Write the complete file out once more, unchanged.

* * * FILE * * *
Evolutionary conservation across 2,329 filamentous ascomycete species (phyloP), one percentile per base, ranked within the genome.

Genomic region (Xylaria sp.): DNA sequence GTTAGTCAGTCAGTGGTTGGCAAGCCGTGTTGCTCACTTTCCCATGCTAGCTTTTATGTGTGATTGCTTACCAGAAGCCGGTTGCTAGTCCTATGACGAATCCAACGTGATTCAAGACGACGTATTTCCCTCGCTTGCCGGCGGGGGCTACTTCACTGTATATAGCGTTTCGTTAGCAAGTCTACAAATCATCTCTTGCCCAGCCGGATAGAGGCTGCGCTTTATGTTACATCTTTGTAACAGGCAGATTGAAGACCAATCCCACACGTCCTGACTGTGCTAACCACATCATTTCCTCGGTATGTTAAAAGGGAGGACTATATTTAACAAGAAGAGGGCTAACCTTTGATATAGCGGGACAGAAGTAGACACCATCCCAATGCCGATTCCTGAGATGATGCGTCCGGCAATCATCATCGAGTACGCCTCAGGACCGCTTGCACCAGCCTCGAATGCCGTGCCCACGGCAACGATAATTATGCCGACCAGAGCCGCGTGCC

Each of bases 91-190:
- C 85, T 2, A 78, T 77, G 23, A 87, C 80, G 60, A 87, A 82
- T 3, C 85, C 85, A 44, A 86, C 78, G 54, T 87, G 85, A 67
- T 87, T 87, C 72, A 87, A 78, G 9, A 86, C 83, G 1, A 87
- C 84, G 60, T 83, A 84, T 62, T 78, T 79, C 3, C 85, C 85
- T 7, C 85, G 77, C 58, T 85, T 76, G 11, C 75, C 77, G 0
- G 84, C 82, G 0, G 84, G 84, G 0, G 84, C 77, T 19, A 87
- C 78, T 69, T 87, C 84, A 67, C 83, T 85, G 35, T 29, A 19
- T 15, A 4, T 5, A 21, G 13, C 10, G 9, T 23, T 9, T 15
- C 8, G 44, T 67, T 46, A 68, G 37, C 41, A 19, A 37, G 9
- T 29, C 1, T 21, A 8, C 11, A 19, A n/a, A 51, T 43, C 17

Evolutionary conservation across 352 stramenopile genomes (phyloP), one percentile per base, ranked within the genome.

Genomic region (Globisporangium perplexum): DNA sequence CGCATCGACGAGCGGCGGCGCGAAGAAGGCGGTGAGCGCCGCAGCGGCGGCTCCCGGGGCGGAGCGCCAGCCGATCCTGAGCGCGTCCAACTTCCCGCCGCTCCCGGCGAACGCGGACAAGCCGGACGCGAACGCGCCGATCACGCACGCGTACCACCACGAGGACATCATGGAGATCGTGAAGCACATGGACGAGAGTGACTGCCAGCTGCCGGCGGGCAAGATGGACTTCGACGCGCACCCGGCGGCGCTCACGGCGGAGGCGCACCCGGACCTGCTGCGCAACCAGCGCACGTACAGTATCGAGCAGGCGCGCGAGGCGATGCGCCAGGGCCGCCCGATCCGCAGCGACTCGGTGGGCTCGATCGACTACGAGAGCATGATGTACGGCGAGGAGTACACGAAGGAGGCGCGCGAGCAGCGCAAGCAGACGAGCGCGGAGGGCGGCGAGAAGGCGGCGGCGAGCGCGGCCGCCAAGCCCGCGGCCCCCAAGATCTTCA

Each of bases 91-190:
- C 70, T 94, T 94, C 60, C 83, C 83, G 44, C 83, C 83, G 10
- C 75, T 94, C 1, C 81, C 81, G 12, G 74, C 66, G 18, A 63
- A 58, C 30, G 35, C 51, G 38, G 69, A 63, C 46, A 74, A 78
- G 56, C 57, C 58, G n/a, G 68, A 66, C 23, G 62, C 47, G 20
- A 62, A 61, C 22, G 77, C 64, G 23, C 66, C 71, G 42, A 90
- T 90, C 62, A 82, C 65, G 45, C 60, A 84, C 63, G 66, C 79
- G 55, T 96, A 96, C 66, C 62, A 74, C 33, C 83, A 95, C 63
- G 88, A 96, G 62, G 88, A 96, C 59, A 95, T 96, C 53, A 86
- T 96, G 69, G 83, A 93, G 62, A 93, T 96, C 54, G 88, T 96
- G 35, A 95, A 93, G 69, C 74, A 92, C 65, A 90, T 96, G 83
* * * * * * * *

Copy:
Evolutionary conservation across 2,329 filamentous ascomycete species (phyloP), one percentile per base, ranked within the genome.

Genomic region (Xylaria sp.): DNA sequence GTTAGTCAGTCAGTGGTTGGCAAGCCGTGTTGCTCACTTTCCCATGCTAGCTTTTATGTGTGATTGCTTACCAGAAGCCGGTTGCTAGTCCTATGACGAATCCAACGTGATTCAAGACGACGTATTTCCCTCGCTTGCCGGCGGGGGCTACTTCACTGTATATAGCGTTTCGTTAGCAAGTCTACAAATCATCTCTTGCCCAGCCGGATAGAGGCTGCGCTTTATGTTACATCTTTGTAACAGGCAGATTGAAGACCAATCCCACACGTCCTGACTGTGCTAACCACATCATTTCCTCGGTATGTTAAAAGGGAGGACTATATTTAACAAGAAGAGGGCTAACCTTTGATATAGCGGGACAGAAGTAGACACCATCCCAATGCCGATTCCTGAGATGATGCGTCCGGCAATCATCATCGAGTACGCCTCAGGACCGCTTGCACCAGCCTCGAATGCCGTGCCCACGGCAACGATAATTATGCCGACCAGAGCCGCGTGCC

Each of bases 91-190:
- C 85, T 2, A 78, T 77, G 23, A 87, C 80, G 60, A 87, A 82
- T 3, C 85, C 85, A 44, A 86, C 78, G 54, T 87, G 85, A 67
- T 87, T 87, C 72, A 87, A 78, G 9, A 86, C 83, G 1, A 87
- C 84, G 60, T 83, A 84, T 62, T 78, T 79, C 3, C 85, C 85
- T 7, C 85, G 77, C 58, T 85, T 76, G 11, C 75, C 77, G 0
- G 84, C 82, G 0, G 84, G 84, G 0, G 84, C 77, T 19, A 87
- C 78, T 69, T 87, C 84, A 67, C 83, T 85, G 35, T 29, A 19
- T 15, A 4, T 5, A 21, G 13, C 10, G 9, T 23, T 9, T 15
- C 8, G 44, T 67, T 46, A 68, G 37, C 41, A 19, A 37, G 9
- T 29, C 1, T 21, A 8, C 11, A 19, A n/a, A 51, T 43, C 17

Evolutionary conservation across 352 stramenopile genomes (phyloP), one percentile per base, ranked within the genome.

Genomic region (Globisporangium perplexum): DNA sequence CGCATCGACGAGCGGCGGCGCGAAGAAGGCGGTGAGCGCCGCAGCGGCGGCTCCCGGGGCGGAGCGCCAGCCGATCCTGAGCGCGTCCAACTTCCCGCCGCTCCCGGCGAACGCGGACAAGCCGGACGCGAACGCGCCGATCACGCACGCGTACCACCACGAGGACATCATGGAGATCGTGAAGCACATGGACGAGAGTGACTGCCAGCTGCCGGCGGGCAAGATGGACTTCGACGCGCACCCGGCGGCGCTCACGGCGGAGGCGCACCCGGACCTGCTGCGCAACCAGCGCACGTACAGTATCGAGCAGGCGCGCGAGGCGATGCGCCAGGGCCGCCCGATCCGCAGCGACTCGGTGGGCTCGATCGACTACGAGAGCATGATGTACGGCGAGGAGTACACGAAGGAGGCGCGCGAGCAGCGCAAGCAGACGAGCGCGGAGGGCGGCGAGAAGGCGGCGGCGAGCGCGGCCGCCAAGCCCGCGGCCCCCAAGATCTTCA

Each of bases 91-190:
- C 70, T 94, T 94, C 60, C 83, C 83, G 44, C 83, C 83, G 10
- C 75, T 94, C 1, C 81, C 81, G 12, G 74, C 66, G 18, A 63
- A 58, C 30, G 35, C 51, G 38, G 69, A 63, C 46, A 74, A 78
- G 56, C 57, C 58, G n/a, G 68, A 66, C 23, G 62, C 47, G 20
- A 62, A 61, C 22, G 77, C 64, G 23, C 66, C 71, G 42, A 90
- T 90, C 62, A 82, C 65, G 45, C 60, A 84, C 63, G 66, C 79
- G 55, T 96, A 96, C 66, C 62, A 74, C 33, C 83, A 95, C 63
- G 88, A 96, G 62, G 88, A 96, C 59, A 95, T 96, C 53, A 86
- T 96, G 69, G 83, A 93, G 62, A 93, T 96, C 54, G 88, T 96
- G 35, A 95, A 93, G 69, C 74, A 92, C 65, A 90, T 96, G 83